The design of a bioassay that reports a relative potency value for a test sample against the reference standard takes into account run-to-run variability to some degree. Some assays are still highly variable despite thorough evaluations of the sources of variability. That is possibly attributed to the wide and unpredictable biological response being measured. For such assays, averaging final potency results from two or three independent setups or runs can be a useful approach to reduce the risk of the assay results being influenced by random factors. This strategy has been adopted by many scientists developing biopotency assays, especially for effector assays such as an antibody-dependent cell-mediated cytotoxicity (ADCC) assay or a complement-dependent cytotoxicity (CDC) assay. In such cases, the assay is qualified or validated based on two or three runs, the same as described in governing documents.
Troubleshooting a Nonrobust Bioassay
The above discussion provides several key aspects that could affect biopotency assay robustness. Below are some approaches for troubleshooting a nonrobust bioassay.
Dissecting a complex bioassay to individual steps is sometimes very helpful. When the response from cells plated in a 96-well microplate is measured after incubation with a number of reagents, evaluate the response after each step, if possible, to identify the problematic step in the procedure. Starting from a base plate with cells only often provides some clues such as position/edge effect or uneven cell seeding or growth.
A design of experiments (DoE) study is a useful tool to evaluate multiple variables systemically. You can perform DoE at the assay development stage to identify optimal assay conditions or for assay troubleshooting. For example, reagent concentrations, incubation time, and cell density all can be incorporated into a one DoE, rather than be part of separate evaluations. DoE enables assessment of the impact from related experimental conditions that cannot be achieved by changing variables one at a time.
Data trending should be implemented to monitor performance of a biopotency assay. Key factors that could potentially negatively affect assay outcomes, such as operator, cell lot number, passage number, material lots, and equipment identification should be recorded. Other assay parameters such as EC50 values, hill slopes, and upper to lower asymptote ratios can also be trended. Those data often can answer questions such as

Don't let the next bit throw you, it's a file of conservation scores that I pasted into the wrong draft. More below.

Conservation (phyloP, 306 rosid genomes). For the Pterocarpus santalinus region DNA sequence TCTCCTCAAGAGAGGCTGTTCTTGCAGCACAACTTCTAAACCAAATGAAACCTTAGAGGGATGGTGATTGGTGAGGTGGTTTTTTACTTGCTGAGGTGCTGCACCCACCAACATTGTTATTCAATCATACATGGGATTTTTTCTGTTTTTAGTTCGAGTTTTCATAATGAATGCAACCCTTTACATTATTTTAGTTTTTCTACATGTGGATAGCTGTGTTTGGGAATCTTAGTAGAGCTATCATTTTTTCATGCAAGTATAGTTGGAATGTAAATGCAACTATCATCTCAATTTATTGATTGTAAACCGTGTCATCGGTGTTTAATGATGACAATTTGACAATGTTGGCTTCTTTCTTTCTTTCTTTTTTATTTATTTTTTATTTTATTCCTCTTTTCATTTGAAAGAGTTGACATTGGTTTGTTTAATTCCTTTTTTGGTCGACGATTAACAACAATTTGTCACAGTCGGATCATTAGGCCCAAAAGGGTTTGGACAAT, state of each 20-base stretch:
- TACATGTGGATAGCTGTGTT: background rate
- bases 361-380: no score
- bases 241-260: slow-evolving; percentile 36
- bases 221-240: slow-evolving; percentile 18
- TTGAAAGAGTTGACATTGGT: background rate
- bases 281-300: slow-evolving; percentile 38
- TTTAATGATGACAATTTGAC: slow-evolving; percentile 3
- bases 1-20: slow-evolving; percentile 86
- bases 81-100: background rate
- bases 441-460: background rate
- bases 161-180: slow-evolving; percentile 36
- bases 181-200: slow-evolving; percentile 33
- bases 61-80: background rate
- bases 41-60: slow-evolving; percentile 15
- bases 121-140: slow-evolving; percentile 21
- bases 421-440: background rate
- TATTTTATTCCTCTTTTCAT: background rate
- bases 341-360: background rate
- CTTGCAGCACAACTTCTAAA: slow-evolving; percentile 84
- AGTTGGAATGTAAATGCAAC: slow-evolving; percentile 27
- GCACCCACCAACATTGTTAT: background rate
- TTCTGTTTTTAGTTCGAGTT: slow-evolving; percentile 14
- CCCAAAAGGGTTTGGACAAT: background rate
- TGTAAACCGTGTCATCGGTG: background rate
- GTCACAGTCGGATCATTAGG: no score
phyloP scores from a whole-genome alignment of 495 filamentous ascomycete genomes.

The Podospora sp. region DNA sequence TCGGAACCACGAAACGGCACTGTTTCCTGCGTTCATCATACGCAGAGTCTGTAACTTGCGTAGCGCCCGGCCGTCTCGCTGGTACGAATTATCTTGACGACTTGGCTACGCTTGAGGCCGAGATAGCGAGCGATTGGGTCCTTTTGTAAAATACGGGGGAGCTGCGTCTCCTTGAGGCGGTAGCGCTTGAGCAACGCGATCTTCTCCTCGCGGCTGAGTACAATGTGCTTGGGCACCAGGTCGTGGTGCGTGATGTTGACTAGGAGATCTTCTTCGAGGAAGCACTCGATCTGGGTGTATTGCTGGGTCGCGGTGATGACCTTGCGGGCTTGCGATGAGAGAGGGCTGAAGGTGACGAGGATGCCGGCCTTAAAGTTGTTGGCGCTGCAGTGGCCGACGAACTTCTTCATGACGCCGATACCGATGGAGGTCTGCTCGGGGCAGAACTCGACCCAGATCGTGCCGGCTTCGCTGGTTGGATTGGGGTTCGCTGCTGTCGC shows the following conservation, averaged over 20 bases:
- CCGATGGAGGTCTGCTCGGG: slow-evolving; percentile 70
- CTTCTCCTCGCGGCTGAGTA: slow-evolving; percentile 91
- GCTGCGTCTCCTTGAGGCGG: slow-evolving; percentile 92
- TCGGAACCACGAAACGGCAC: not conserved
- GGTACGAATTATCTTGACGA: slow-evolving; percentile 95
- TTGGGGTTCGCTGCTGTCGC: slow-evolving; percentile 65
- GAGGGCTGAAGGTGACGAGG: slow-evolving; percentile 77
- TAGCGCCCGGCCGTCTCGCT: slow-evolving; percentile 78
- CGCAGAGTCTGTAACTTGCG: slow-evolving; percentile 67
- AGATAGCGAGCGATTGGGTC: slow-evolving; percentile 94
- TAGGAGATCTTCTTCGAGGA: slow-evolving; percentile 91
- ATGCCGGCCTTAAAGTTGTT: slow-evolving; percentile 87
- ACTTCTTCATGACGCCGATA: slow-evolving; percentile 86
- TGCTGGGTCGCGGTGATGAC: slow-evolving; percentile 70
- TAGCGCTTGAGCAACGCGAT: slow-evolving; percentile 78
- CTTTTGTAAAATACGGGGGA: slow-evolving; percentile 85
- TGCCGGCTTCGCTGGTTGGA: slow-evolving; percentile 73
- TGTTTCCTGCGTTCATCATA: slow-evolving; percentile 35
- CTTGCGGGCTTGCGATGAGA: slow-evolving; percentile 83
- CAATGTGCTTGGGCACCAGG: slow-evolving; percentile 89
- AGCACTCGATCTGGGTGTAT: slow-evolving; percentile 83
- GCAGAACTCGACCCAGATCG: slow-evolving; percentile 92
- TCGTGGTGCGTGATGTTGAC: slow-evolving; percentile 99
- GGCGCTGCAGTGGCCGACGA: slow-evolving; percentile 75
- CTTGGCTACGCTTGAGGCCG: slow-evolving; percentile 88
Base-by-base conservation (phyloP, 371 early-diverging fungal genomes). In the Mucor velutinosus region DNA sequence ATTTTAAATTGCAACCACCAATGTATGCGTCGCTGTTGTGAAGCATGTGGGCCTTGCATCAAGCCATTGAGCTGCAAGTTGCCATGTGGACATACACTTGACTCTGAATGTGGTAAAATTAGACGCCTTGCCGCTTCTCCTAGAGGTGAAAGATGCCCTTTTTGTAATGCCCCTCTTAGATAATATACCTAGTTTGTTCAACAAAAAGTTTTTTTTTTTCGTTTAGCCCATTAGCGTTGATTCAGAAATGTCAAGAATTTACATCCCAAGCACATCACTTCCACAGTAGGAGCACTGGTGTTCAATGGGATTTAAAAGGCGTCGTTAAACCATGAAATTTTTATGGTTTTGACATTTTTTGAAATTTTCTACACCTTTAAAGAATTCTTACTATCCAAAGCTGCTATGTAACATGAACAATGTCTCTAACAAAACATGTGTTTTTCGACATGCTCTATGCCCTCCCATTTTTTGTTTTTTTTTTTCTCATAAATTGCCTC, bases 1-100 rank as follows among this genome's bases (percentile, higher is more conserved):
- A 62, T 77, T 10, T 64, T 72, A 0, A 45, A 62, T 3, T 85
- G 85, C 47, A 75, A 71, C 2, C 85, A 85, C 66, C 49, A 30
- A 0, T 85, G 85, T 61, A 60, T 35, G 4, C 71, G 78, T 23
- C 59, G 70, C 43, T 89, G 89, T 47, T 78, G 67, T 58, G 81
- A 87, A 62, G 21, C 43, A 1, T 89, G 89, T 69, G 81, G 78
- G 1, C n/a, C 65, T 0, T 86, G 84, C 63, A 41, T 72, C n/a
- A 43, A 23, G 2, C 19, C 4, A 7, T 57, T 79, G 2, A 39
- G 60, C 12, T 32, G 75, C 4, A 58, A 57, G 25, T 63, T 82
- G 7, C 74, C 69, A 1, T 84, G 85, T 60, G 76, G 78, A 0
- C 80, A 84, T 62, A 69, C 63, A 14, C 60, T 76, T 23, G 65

- What has changed from when the assay was running well?
- Is there a trend?
- What is the most likely root cause for the assay failure?
Data trending also helps detect data shift or drift before a system suitability failure or out-of-specification event. Once a trend has been identified, preventative actions should be taken to prevent assay failure.
Setting limits goes hand-in-hand with data trending. For example, when a trend shows that an assay does not work well once cells have been cultured for more than 20 passages, then set a cell passage limit in that assay protocol. Knowing method limits such as cell passages, specific reagent lots, and analyst-specific parameters is valuable and helps exclude potential factors that could introduce variability.
Keys to Success
A successful bioassay suitable for validation and final-product lot release may take multistage development and fine-tuning to reach a final design. Although many roadblocks can present on the way to a robust bioassay, controlling variables at early stage assay development and careful quality control in assay performance are key to a meaningful potency test to ensure product quality.
1 ICH Q6B: Test Procedures and Acceptance Criteria for Biotechnological/ Biological Products. US Fed. Reg. 64, 1999: 44928.
2 Guidance for Industry: Potency Tests for Cellular and Gene Therapy Products. Food and Drug Administration: Rockville, MD, 2011.
3 USP Chapter <1032> Design and Development of Biological Assays. US Pharmacopeial Convention: Rockville, MD. 2012.
4 USP Chapter <1033> Biological Assay Validation. US Pharmacopeial Convention: Rockville, MD, 2012.
5 USP Chapter <1034> Analysis of Biological Assays. US Pharmacopeial Convention: Rockville, MD, 2012.
6 Rieder N, et al. The Roles of Bioactivity Assays in Lot Release and Stability Testing. Bioprocess Int. 8(6) 2010: 33–42.
7 Robinson CJ, et al. Assay Acceptance Criteria for Multiwell-Plate-Based Biological Potency Assays. BioProcess Int. 12(1) 2014: 30–41.
Jing Shi, PhD (email@example.com) was senior scientist and head of the Immunoassay Laboratory at BioReliance. Corresponding author Marian L. McKee, PhD is director, of US Development Services at BioReliance, 14920 Broschart Road, Rockville, MD 20850; marian. firstname.lastname@example.org.